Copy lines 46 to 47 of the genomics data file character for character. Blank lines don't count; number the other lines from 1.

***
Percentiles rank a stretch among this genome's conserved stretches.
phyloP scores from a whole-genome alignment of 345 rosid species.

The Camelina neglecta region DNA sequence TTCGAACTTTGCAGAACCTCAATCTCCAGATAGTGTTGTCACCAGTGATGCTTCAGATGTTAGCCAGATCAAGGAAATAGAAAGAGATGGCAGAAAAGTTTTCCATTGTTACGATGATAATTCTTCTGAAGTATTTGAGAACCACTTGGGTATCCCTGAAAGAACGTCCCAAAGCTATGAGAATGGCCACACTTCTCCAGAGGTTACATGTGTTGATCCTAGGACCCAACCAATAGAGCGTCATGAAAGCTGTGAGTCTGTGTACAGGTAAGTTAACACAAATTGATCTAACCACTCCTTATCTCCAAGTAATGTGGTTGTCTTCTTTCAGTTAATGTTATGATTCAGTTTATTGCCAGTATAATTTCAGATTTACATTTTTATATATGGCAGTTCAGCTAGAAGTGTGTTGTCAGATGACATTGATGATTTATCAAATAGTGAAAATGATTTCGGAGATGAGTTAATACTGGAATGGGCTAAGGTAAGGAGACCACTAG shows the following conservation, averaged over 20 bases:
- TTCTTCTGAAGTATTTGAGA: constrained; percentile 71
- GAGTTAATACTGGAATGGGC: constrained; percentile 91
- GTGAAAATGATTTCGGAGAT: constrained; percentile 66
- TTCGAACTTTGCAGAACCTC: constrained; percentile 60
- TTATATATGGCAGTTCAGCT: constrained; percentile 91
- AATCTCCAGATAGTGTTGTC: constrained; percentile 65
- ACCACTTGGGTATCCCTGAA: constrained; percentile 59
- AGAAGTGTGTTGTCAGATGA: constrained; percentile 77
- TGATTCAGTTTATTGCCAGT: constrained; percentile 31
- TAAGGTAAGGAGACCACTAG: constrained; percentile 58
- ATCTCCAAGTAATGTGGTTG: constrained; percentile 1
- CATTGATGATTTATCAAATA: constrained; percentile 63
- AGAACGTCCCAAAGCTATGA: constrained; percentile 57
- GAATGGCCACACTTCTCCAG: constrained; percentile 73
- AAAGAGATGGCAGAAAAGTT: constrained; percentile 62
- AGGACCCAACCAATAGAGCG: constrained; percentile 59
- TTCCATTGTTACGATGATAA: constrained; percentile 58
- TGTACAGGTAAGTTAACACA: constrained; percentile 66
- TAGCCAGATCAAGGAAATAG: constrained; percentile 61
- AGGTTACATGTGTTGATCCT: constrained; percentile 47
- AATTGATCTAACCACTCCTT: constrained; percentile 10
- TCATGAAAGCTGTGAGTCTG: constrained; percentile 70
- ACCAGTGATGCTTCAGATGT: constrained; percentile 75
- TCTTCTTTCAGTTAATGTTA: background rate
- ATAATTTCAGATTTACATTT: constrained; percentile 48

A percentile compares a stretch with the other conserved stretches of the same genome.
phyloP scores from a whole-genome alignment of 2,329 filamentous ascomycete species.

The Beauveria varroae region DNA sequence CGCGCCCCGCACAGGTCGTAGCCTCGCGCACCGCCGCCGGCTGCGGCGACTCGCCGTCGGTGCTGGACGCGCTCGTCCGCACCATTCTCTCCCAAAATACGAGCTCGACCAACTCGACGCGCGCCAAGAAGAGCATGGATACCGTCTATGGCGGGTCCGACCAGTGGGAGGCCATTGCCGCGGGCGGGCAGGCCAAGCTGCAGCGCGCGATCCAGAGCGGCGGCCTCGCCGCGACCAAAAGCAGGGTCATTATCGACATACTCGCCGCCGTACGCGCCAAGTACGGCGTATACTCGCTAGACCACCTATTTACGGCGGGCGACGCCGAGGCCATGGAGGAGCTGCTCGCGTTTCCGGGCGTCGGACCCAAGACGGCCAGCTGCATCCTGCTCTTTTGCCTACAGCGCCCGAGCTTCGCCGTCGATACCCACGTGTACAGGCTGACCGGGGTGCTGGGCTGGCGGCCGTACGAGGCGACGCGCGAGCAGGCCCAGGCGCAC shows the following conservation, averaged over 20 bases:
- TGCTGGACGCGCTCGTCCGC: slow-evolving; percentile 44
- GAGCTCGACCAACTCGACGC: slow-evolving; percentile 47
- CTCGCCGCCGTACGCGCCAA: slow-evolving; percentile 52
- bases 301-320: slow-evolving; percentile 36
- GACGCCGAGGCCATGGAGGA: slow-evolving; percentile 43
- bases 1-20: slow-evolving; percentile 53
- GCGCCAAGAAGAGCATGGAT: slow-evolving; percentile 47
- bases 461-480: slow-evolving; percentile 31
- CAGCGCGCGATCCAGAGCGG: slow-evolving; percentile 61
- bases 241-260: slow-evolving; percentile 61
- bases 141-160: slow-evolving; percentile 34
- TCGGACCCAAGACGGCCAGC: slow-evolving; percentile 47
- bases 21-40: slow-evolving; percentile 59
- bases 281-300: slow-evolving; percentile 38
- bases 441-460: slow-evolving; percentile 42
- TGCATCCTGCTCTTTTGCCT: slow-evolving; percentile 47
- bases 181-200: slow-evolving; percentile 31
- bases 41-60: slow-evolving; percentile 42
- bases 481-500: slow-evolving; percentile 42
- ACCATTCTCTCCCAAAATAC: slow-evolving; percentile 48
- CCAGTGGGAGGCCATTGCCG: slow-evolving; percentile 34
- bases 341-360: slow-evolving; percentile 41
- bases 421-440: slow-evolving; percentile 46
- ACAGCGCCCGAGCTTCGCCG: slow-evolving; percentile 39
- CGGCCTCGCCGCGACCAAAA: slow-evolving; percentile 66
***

- bases 441-460: slow-evolving; percentile 42
- TGCATCCTGCTCTTTTGCCT: slow-evolving; percentile 47